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Iran’s devalued Rial Making its way to Afghanistan for exchange to dollars

in Afghan Business

Iran’s devalued Rial Making its way to Afghanistan for exchange to dollars

Desperate to find alternate ways to bring in hard currency into Iran, a number of Iranians are packing trucks with devalued Iranian currency, Rial, and entering Afghanistan to trade for dollars.

The currency traders are made up of wealthy and middle-class Iranians who are making efforts to protect their savings and business profits by moving them offshore. Unable to transfer money out of Iran in a legitimate manner, Iranians instead convert their Rial in Afghanistan and then transfer the money to banks in the Persian Gulf and beyond.

Iran’s currency is losing its value amid the sanctions imposed by the West that have slashed Iran’s vital oil revenue and cut the country off from international financial markets. The sanctions are an effort from the US and its European allies to coerce Iran into abandoning its nuclear programs.

American government’s approach towards Iran is getting harsher, as President Obama last month quietly strengthened the sanctions by giving the Treasury Department the capacity to punish any person who makes any sort of financial transaction on behalf of the government.

Afghan money traders have been told by American officials to not conduct business with Arian Bank, an Afghan bank owned by a pair of Iranian banks, who is alleged for being used by the Iranian government to move cash in and out Afghanistan.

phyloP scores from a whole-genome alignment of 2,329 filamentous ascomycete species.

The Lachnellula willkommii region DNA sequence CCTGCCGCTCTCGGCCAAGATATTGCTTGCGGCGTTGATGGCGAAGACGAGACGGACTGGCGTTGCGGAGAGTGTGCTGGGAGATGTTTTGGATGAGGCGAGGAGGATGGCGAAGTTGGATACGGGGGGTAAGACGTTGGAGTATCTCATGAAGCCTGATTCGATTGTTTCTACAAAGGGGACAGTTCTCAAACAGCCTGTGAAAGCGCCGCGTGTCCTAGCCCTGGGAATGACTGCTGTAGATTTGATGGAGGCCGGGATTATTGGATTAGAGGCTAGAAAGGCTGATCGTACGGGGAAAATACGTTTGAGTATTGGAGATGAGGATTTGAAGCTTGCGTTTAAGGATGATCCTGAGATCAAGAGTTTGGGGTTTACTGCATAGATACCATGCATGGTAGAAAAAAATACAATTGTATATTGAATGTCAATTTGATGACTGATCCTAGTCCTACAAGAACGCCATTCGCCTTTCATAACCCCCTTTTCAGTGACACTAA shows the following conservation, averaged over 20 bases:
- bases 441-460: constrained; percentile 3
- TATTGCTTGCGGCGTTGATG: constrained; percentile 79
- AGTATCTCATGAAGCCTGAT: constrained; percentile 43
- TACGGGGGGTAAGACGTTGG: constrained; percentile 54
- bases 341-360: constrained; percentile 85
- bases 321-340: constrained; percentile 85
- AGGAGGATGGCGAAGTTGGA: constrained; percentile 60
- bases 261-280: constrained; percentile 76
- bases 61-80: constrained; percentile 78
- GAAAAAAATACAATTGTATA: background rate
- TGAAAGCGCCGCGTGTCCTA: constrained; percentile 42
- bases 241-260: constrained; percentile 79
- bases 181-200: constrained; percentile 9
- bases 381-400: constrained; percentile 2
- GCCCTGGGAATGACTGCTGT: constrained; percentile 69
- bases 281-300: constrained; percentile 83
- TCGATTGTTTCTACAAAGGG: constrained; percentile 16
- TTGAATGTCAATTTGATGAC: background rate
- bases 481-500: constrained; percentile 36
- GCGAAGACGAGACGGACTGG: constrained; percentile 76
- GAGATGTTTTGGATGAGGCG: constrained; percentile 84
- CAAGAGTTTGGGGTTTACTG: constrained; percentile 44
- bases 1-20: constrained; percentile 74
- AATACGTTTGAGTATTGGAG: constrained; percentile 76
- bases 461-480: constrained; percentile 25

Haji Najeebullah Akhtary, the president of Afghanistan’s Money Exchange union, an association of traditional money transfer and exchange businesses that are known as hawalas, said he and his members have witnessed a steady increase in Iranians bringing cash into Afghanistan over the past year in trucks, with transfers arranged by Afghan middlemen who take 5-7% commission. That comes on top of routine transfers of Rial by Afghans who have sought refuge in Iran.

The money is easily transferred to relatives and business associates in distance locales within minutes through the hawalas , where the transfer goes largely unmonitored and unimpeded.

According to Mr. Akhtary, Rial makes its way to Afghanistan primarily either directly across the border with Iran or through Paksitan.

To many Afghan traders, sanctions on Iran are merely an American issue that they are not bothered about.

Cash smuggling is a major concern among Afghan officials.

In 2011, an estimated $4.6 billion, a sum equivalent to roughly a third of Afghanistan’s gross domestic product, was stuffed into suitcases, shrink-wrapped onto pallets or packed into boxes and flown out of Kabul’s airport on commercial airline flights, most of them headed for Dubai, United Arab Emirates, according to the central bank.

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